If we are going to give breaks to renewable fuel producers, we should give breaks to ALL of them and ONLY on their net productivity rather than their “laundered” fossil fuels.

  7. Your argument is completely plausible. The numbers are more like 40 gallons of output :1 gallon of input, but I understand your argument.

    Just don’t mix tax breaks and subsidies. They are two different things. Subsidies cost the government. Tax breaks save people money. Completely different concepts.

    JBP

  8. Well, I have checked it.

    I called two farmers I know, and asked for them to compute their total input of fuel vs. fuel equivalent of corn produced.

    The calculation is really easy. The number came out to 40:1 and 42:1. So I called it 40:1, to be on the conservative side.

    I am not convinced that the USDA can perform short division, without a multi million $ grant to study the workings of a calculator.

    I would be happy to give you the raw data from a few farmers, or you could gather it yourself.

    JBP

  9. Would JBP be, perhaps? a winger in full standing? Anuway, WE have elected to pay for our roads thru gas taxes. We ARE falling behind (seemingly since Reagan went on the military spending binge) and now have some half trillion of long delayed maintenance to be done.

    As an aside it is a shame that Bushy did not use some of “the surplus” to address this problem as it creates jobs at all levels and across the nation. Once done “WE” then have on OUR asset ledger serviceable roads in good condition which will pay dividends from expediting freight to, one hopes, lessening the 45,000 who are killed each year on them and gawd only knows how many are injured or maimed for life to further burden our medical and social services.

    Now I DO understand that the Winger simply thinks that any money taken by taxation is money wasted, or that “WE” can just add a bit more to our HUGE and Soaring D E B T. But….. for a moment try to imagine that ethanol is NOT an Archer Daniels Midland scam aided by hungry farmers who get less than $2 for a bushel of corn. Let’s imagine that it was actually viable and were ALL of our suitable farmland planted with corn and it powered our cars “tax free” WHERE do you “feel” you would get the funds to make any road repairs or upgrades?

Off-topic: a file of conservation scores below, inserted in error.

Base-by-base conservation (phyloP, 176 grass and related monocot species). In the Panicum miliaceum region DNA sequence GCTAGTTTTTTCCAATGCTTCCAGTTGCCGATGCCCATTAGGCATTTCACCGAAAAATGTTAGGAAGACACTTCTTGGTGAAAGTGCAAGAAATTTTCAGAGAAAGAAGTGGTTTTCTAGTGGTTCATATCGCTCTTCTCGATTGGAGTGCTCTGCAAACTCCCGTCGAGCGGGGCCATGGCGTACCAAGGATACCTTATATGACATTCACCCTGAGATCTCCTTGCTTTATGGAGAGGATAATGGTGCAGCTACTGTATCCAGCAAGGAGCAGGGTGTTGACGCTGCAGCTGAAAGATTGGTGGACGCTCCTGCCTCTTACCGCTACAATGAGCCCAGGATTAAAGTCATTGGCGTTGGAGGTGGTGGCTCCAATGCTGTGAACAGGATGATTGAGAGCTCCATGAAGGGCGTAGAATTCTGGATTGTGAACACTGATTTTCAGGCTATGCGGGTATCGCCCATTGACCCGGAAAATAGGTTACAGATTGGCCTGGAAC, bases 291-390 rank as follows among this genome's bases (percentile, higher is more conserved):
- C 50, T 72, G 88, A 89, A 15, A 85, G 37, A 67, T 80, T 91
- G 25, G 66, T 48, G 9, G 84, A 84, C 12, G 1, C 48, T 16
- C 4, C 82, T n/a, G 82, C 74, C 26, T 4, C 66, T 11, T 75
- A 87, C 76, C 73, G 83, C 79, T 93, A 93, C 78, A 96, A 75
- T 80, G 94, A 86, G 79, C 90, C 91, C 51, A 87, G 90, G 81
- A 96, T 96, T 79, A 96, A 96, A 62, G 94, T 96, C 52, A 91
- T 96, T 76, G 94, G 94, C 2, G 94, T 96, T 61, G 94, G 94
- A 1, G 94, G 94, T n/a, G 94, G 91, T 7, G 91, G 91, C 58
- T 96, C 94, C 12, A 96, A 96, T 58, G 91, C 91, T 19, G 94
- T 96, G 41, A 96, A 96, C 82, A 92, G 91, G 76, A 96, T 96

Cheers! and if you’ve time please give me some idea of how the wingie mind works, OK? Jack

  10. Would JBP be, perhaps? a winger in full standing? Anuway, WE have elected to pay for our roads thru gas taxes. We ARE falling behind (seemingly since Reagan went on the military spending binge) and now have some half trillion of long delayed maintenance to be done.

    As an aside it is a shame that Bushy did not use some of “the surplus” to address this problem as it creates jobs at all levels and across the nation. Once done “WE” then have on OUR asset ledger serviceable roads in good condition which will pay dividends from expediting freight to, one hopes, lessening the 45,000 who are killed each year on them and gawd only knows how many are injured or maimed for life to further burden our medical and social services.

    Now I DO understand that the Winger simply thinks that any money taken by taxation is money wasted, or that “WE” can just add a bit more to our HUGE and Soaring D E B T. But….. for a moment try to imagine that ethanol is NOT an Archer Daniels Midland scam aided by hungry farmers who get less than $2 for a bushel of corn. Let’s imagine that it was actually viable and were ALL of our suitable farmland planted with corn and it powered our cars “tax free” WHERE do you “feel” you would get the funds to make any road repairs or upgrades?

    Cheers! and if you’ve time please give me some idea of how the wingie mind works, OK? Jack

  11. Would JBP be, perhaps? a winger in full standing? Anuway, WE have elected to pay for our roads thru gas taxes. We ARE falling behind (seemingly since Reagan went on the military spending binge) and now have some half trillion of long delayed maintenance to be done.

    As an aside it is a shame that Bushy did not use some of “the surplus” to address this problem as it creates jobs at all levels and across the nation. Once done “WE” then have on OUR asset ledger serviceable roads in good condition which will pay dividends from expediting freight to, one hopes, lessening the 45,000 who are killed each year on them and gawd only knows how many are injured or maimed for life to further burden our medical and social services.

    Now I DO understand that the Winger simply thinks that any money taken by taxation is money wasted, or that “WE” can just add a bit more to our HUGE and Soaring D E B T. But….. for a moment try to imagine that ethanol is NOT an Archer Daniels Midland scam aided by hungry farmers who get less than $2 for a bushel of corn. Let’s imagine that it was actually viable and were ALL of our suitable farmland planted with corn and it powered our cars “tax free” WHERE do you “feel” you would get the funds to make any road repairs or upgrades?

    Cheers! and if you’ve time please give me some idea of how the wingie mind works, OK? Jack